According to Search Engine Land, if you haven’t already transitioned your website to being HTTPS-compliant by July 1, 2018—last Sunday!—your website is probably already being marked as not secure—though this might not take effect until 24 July, depending on when the next version of Chrome rolls out, according to Mickey Mellen of GreenMellen Media.
That’s right. Be sure to rush over to Squarespace, Wix, Total Choice, A2, and Bluehost and make sure they put you on the path to becoming HTTPS-compliant tout de suite!
If You Need a Bridge to HTTPS-Compliance Right Now
In the meantime, you might be able to get some relief by signing up for the free version of the Cloudflare CDN (these are step-by-step instructions, OK?)—they can take your non-HTTPS-compliant blog or website and wrap it in a flexible HTTPS shell.
While it’s probably a good idea to work towards being 100% natively HTTPS-compliant, CloudFlare will get you through the Google Chrome Summer Bloodbath of 2018. I know from experience because my silly little blog, RNNR, hosted on Total Choice Hosting, isn’t yet HTTPS-compliant and doesn’t own its own SSL certificate; however, it’s displaying on Chrome as secure.
Google Be Evil
Google’s kind of a dick. On one hand, their motto used to be “don’t be evil” (they just dropped it in May). They used to stand for content over budget. They used to try to offer an even playing field wherein the little guy with barely any technical skill could set up a little site and vaguely compete with the big guys, be it eCommerce- or content-driven. As of the last Sunday, July 1st, if you haven’t implemented HTTPS on your site, your site is probably going to be labeled as not secure.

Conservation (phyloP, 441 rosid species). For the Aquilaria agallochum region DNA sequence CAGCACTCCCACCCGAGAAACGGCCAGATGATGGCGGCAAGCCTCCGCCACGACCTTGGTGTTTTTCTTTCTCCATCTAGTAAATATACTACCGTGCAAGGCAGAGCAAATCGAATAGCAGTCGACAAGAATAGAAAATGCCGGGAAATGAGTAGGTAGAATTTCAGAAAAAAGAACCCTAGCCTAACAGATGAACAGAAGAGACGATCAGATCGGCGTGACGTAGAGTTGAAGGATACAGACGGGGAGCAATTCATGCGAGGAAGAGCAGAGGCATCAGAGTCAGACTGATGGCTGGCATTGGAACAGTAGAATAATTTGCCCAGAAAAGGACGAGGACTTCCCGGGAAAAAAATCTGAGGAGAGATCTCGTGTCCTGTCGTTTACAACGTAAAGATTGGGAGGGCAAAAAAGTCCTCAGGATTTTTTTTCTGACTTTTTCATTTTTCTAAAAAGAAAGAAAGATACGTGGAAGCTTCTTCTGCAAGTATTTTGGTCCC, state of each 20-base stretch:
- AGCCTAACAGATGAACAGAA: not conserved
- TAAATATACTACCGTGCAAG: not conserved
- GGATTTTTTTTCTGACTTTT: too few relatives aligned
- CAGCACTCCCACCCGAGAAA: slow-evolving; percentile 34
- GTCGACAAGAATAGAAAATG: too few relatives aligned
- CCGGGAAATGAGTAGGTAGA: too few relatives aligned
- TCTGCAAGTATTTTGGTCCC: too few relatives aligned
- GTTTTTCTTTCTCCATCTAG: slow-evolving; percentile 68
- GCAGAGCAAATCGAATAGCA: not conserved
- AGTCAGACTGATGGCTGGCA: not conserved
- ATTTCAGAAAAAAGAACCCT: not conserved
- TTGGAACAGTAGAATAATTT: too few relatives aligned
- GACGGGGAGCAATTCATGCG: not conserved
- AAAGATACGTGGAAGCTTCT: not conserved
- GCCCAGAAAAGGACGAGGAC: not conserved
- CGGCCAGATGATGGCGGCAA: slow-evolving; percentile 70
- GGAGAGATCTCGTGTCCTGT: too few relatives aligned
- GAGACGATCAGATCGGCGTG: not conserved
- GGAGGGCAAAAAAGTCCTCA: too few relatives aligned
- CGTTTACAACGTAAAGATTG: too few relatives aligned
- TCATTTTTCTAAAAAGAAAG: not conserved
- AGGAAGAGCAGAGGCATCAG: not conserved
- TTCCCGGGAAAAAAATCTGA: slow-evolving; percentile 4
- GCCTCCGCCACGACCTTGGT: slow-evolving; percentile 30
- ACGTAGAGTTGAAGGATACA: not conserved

While Google is a lying liar that lies, they’re telling the truth on this one.
Author’s Update: SEO guru, Mickey Mellen, commented, rightfully, “sites won’t be blocked in any way. The ‘not secure’ label is indeed a big deal, and sites should be working hard to implement SSL, but Chrome won’t be ‘blocking’ anything.” He then added, “If you have to click a few buttons to get through, I agree with calling that ‘blocking.’ In this case, it’s just adding some “not secure” text up near the address bar. Again, I agree that’s a very bad thing to have show up next to your site, but no one will have to click anything extra to get through.” Thank you, Mickey!